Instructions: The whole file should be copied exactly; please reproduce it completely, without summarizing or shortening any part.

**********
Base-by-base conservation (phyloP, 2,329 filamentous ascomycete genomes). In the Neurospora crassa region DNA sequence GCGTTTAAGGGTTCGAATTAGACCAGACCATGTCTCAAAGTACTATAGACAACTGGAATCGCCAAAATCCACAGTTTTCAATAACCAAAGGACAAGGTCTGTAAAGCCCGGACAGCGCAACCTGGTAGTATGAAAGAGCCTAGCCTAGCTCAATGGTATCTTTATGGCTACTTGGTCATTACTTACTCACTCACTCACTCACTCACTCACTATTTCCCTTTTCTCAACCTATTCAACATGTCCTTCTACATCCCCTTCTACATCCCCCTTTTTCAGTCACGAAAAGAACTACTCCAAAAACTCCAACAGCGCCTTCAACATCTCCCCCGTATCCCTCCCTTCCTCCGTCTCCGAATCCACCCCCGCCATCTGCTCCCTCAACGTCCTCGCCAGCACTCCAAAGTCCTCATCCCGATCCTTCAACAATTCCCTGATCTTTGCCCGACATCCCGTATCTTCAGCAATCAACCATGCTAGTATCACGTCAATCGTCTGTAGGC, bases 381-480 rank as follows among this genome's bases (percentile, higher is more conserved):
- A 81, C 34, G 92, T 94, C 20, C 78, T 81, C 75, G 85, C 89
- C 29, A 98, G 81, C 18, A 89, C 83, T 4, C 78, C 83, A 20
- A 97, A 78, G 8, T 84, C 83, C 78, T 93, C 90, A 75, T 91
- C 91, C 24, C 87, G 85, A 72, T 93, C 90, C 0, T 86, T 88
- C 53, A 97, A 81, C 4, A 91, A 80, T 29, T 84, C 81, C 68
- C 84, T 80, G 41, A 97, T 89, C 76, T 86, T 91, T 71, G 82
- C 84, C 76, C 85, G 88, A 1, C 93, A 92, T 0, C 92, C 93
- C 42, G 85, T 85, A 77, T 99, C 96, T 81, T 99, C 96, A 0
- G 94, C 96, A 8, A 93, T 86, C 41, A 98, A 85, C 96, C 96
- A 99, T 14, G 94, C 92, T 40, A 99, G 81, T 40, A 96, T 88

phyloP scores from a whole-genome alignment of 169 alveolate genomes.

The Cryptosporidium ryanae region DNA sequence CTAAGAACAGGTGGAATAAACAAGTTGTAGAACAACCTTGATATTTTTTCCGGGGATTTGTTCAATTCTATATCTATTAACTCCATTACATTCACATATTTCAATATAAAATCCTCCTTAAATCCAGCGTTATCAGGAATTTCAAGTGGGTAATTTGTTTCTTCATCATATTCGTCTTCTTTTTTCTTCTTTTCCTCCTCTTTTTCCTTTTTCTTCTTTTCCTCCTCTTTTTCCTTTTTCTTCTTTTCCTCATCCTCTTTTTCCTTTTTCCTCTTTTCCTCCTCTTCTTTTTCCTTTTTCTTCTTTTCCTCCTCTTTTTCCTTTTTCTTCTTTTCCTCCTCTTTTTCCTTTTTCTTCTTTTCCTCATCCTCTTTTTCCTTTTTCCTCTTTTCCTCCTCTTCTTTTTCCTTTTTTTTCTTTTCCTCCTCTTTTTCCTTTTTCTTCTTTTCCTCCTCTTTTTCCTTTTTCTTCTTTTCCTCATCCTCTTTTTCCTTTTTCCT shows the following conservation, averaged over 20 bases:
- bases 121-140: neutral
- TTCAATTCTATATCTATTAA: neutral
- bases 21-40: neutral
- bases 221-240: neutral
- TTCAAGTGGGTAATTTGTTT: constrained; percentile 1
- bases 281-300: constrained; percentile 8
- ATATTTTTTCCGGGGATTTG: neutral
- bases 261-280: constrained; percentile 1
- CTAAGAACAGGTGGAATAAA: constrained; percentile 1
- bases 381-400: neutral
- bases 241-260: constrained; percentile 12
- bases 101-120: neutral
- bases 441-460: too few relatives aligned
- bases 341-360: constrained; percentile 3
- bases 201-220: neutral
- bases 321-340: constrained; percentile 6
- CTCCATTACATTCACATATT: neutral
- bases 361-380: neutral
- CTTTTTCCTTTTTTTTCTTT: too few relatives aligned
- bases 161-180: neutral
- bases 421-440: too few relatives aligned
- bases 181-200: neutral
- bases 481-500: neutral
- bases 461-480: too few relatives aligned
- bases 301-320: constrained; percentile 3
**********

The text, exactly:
Base-by-base conservation (phyloP, 2,329 filamentous ascomycete genomes). In the Neurospora crassa region DNA sequence GCGTTTAAGGGTTCGAATTAGACCAGACCATGTCTCAAAGTACTATAGACAACTGGAATCGCCAAAATCCACAGTTTTCAATAACCAAAGGACAAGGTCTGTAAAGCCCGGACAGCGCAACCTGGTAGTATGAAAGAGCCTAGCCTAGCTCAATGGTATCTTTATGGCTACTTGGTCATTACTTACTCACTCACTCACTCACTCACTCACTATTTCCCTTTTCTCAACCTATTCAACATGTCCTTCTACATCCCCTTCTACATCCCCCTTTTTCAGTCACGAAAAGAACTACTCCAAAAACTCCAACAGCGCCTTCAACATCTCCCCCGTATCCCTCCCTTCCTCCGTCTCCGAATCCACCCCCGCCATCTGCTCCCTCAACGTCCTCGCCAGCACTCCAAAGTCCTCATCCCGATCCTTCAACAATTCCCTGATCTTTGCCCGACATCCCGTATCTTCAGCAATCAACCATGCTAGTATCACGTCAATCGTCTGTAGGC, bases 381-480 rank as follows among this genome's bases (percentile, higher is more conserved):
- A 81, C 34, G 92, T 94, C 20, C 78, T 81, C 75, G 85, C 89
- C 29, A 98, G 81, C 18, A 89, C 83, T 4, C 78, C 83, A 20
- A 97, A 78, G 8, T 84, C 83, C 78, T 93, C 90, A 75, T 91
- C 91, C 24, C 87, G 85, A 72, T 93, C 90, C 0, T 86, T 88
- C 53, A 97, A 81, C 4, A 91, A 80, T 29, T 84, C 81, C 68
- C 84, T 80, G 41, A 97, T 89, C 76, T 86, T 91, T 71, G 82
- C 84, C 76, C 85, G 88, A 1, C 93, A 92, T 0, C 92, C 93
- C 42, G 85, T 85, A 77, T 99, C 96, T 81, T 99, C 96, A 0
- G 94, C 96, A 8, A 93, T 86, C 41, A 98, A 85, C 96, C 96
- A 99, T 14, G 94, C 92, T 40, A 99, G 81, T 40, A 96, T 88

phyloP scores from a whole-genome alignment of 169 alveolate genomes.

The Cryptosporidium ryanae region DNA sequence CTAAGAACAGGTGGAATAAACAAGTTGTAGAACAACCTTGATATTTTTTCCGGGGATTTGTTCAATTCTATATCTATTAACTCCATTACATTCACATATTTCAATATAAAATCCTCCTTAAATCCAGCGTTATCAGGAATTTCAAGTGGGTAATTTGTTTCTTCATCATATTCGTCTTCTTTTTTCTTCTTTTCCTCCTCTTTTTCCTTTTTCTTCTTTTCCTCCTCTTTTTCCTTTTTCTTCTTTTCCTCATCCTCTTTTTCCTTTTTCCTCTTTTCCTCCTCTTCTTTTTCCTTTTTCTTCTTTTCCTCCTCTTTTTCCTTTTTCTTCTTTTCCTCCTCTTTTTCCTTTTTCTTCTTTTCCTCATCCTCTTTTTCCTTTTTCCTCTTTTCCTCCTCTTCTTTTTCCTTTTTTTTCTTTTCCTCCTCTTTTTCCTTTTTCTTCTTTTCCTCCTCTTTTTCCTTTTTCTTCTTTTCCTCATCCTCTTTTTCCTTTTTCCT shows the following conservation, averaged over 20 bases:
- bases 121-140: neutral
- TTCAATTCTATATCTATTAA: neutral
- bases 21-40: neutral
- bases 221-240: neutral
- TTCAAGTGGGTAATTTGTTT: constrained; percentile 1
- bases 281-300: constrained; percentile 8
- ATATTTTTTCCGGGGATTTG: neutral
- bases 261-280: constrained; percentile 1
- CTAAGAACAGGTGGAATAAA: constrained; percentile 1
- bases 381-400: neutral
- bases 241-260: constrained; percentile 12
- bases 101-120: neutral
- bases 441-460: too few relatives aligned
- bases 341-360: constrained; percentile 3
- bases 201-220: neutral
- bases 321-340: constrained; percentile 6
- CTCCATTACATTCACATATT: neutral
- bases 361-380: neutral
- CTTTTTCCTTTTTTTTCTTT: too few relatives aligned
- bases 161-180: neutral
- bases 421-440: too few relatives aligned
- bases 181-200: neutral
- bases 481-500: neutral
- bases 461-480: too few relatives aligned
- bases 301-320: constrained; percentile 3